Reflections: The Reader by Bernhard Schlink

The Reader is a novel that has generated some controversy because of the way it characterizes Hanna  Schmitz, an illiterate German who worked as a prison guard at Auschwitz. The trial of Hanna forms the central point of the novel, and her lover tells its story. People have therefore been concerned that Bernard Schlink seeks some kind of sympathy or absolution for the more ignorant perpetrators of the holocaust. I think the accusation is unfounded. It may arise from the tension produced in the reader by a novel that asks us to confront a story we've not yet been asked to confront: how do non-Jewish Germans recover from the stain upon their country and their forbears, who, whether tacitly or not, consented to the persecution of millions of humans?

I think it important to note that the novel has a misleading title. The narrator, young Michael Berg, is the  eponymous"reader," but only in the eyes of Hanna. By giving the book this title, Schlink suggests that the important perspective is Hanna's. Hanna, however, is never the agent who defines meaning in the novel. Rather, she is an object that moves in and out of the the narrator's life, and allows him to put a face on the atrocities of the war and to prevent them from becoming numbing cliches. It is Michael who frames Hanna for us, first as an exotic older woman to whom he gives his heart, then as a woman ignorant that right extends beyond following orders, and finally as a convict, resentful of society's sentence upon her but still haunted by the specters of her victims. At no point do we have access to Hanna's interiority, and at times we are left to doubt that she really has one.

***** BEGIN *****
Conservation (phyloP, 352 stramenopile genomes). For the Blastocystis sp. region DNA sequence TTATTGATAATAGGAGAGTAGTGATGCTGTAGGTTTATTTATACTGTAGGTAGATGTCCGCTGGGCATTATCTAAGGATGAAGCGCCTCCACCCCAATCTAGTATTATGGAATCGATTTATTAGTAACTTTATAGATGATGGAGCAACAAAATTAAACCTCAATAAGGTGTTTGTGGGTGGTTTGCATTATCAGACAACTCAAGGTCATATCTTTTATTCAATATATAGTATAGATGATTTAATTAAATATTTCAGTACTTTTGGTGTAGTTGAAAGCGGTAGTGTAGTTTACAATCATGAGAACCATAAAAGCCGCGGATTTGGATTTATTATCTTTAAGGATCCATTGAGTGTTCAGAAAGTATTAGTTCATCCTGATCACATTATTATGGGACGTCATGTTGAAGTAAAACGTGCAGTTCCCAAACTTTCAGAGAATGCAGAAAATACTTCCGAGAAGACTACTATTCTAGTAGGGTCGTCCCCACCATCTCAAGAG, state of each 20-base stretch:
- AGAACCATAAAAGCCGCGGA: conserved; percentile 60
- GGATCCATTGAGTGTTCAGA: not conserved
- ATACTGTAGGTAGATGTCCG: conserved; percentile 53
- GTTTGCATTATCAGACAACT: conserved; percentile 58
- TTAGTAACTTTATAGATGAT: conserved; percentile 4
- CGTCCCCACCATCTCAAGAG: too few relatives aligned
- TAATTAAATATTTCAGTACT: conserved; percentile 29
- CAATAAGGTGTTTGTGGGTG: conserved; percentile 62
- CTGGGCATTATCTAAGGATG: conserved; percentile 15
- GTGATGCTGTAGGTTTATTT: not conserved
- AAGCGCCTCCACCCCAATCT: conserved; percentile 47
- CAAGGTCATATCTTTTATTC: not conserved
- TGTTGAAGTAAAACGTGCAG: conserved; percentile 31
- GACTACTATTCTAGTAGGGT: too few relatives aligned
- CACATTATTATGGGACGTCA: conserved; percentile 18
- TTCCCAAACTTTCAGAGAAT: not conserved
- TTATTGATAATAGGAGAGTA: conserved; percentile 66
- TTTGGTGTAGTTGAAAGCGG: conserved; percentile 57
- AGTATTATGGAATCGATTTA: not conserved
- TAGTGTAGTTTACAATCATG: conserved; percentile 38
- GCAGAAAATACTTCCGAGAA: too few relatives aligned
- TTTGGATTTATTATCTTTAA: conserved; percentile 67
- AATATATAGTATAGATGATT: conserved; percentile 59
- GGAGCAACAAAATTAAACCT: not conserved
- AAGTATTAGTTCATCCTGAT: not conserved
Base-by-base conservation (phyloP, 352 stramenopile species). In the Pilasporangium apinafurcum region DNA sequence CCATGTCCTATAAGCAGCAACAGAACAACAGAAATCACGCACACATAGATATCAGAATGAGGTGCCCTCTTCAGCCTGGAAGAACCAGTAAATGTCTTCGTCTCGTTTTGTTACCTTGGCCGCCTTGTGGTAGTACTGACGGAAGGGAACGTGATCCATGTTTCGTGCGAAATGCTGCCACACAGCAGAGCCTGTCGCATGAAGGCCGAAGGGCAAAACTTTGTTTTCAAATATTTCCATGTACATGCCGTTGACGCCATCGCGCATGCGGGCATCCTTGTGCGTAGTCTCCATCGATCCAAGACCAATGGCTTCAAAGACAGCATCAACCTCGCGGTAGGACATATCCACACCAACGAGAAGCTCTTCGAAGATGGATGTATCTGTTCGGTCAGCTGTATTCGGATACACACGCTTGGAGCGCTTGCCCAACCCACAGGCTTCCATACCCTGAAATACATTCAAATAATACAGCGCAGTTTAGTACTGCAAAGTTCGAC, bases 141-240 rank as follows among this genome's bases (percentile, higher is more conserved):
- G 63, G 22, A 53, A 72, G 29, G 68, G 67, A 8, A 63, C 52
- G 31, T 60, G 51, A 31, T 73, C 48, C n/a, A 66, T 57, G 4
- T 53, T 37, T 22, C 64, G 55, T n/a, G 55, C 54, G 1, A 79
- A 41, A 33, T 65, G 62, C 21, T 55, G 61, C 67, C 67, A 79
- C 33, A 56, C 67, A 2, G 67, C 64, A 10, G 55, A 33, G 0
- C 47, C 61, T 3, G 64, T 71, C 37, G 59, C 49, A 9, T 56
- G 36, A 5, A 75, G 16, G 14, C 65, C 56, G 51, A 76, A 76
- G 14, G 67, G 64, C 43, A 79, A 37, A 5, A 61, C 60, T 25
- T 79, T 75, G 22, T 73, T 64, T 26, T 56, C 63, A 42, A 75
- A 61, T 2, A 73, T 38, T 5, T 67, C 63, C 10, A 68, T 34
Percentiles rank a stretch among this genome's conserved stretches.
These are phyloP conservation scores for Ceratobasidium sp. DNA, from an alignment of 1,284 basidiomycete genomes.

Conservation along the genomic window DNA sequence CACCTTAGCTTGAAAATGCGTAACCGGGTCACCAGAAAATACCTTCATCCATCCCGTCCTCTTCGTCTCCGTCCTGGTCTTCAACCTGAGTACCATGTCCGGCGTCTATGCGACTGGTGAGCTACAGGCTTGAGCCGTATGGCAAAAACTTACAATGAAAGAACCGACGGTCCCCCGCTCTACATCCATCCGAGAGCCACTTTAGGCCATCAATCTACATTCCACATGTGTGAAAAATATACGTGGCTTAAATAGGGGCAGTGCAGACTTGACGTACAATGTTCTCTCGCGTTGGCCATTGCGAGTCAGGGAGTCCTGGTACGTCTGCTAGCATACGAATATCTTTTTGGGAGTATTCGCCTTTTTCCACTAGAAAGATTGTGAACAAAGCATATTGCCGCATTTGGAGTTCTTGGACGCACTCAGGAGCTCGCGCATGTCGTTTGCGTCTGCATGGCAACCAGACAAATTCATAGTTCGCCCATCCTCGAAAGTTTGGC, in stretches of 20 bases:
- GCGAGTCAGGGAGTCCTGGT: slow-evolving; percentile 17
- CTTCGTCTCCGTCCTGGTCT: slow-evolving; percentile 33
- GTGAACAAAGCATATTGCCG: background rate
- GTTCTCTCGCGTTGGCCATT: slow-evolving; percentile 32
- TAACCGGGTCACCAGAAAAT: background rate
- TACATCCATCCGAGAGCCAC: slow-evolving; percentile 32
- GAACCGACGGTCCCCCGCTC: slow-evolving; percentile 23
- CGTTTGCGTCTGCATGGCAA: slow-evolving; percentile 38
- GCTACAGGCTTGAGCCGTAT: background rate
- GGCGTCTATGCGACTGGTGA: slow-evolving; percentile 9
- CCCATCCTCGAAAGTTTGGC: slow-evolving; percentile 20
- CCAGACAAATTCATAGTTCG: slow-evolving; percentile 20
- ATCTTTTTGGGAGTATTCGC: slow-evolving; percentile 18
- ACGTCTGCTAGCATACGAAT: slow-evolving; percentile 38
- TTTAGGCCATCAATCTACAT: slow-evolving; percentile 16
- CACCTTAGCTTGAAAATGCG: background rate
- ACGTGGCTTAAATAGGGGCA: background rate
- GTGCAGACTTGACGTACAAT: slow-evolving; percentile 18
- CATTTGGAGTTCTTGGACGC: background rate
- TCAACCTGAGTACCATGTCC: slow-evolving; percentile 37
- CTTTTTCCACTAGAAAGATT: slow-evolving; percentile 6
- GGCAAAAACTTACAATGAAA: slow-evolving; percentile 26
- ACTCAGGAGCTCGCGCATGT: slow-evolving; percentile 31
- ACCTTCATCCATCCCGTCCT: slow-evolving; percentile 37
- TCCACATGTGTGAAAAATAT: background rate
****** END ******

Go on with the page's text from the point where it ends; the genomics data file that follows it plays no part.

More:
Understanding that Michael has control over the narrative allows one to see that it is really the story of a young man failing to progress through the normal stages of maturation not because of any personal defect but because of a defect of the era in his country: he is of the generation that must reject its parents as either active or passive participants in the holocaust. He faces and risks more than most of his peers, who can submerge the stark generational rift under the guise of the normal individuation of early adulthood. His life cannot be so easily repaired because he must acknowledge that he loved, and loves, a woman who embodies all the inhumanity of the Third Reich. Although he finally recognizes that his trials are those of a whole generation, he can't find comfort in that in the moment because his love for Hanna made "the fate of [his] generation, a German fate...more difficult for [him] to evade, more difficult for [him] to manage than for others" (171). Michael's isolation allows him the distance to see what exactly that fate entails upon his country's citizens.

This book is, finally, about the "German fate" of the latter twentieth century. It explores a topic hitherto rendered taboo by the fate of the victims of the prior generation, whose sufferings were more extensive, more physical, and more permanent than that of their assailants' children. No human experience ought to be censored, so we should applaud the bravery of Schlink for putting himself in the avant garde.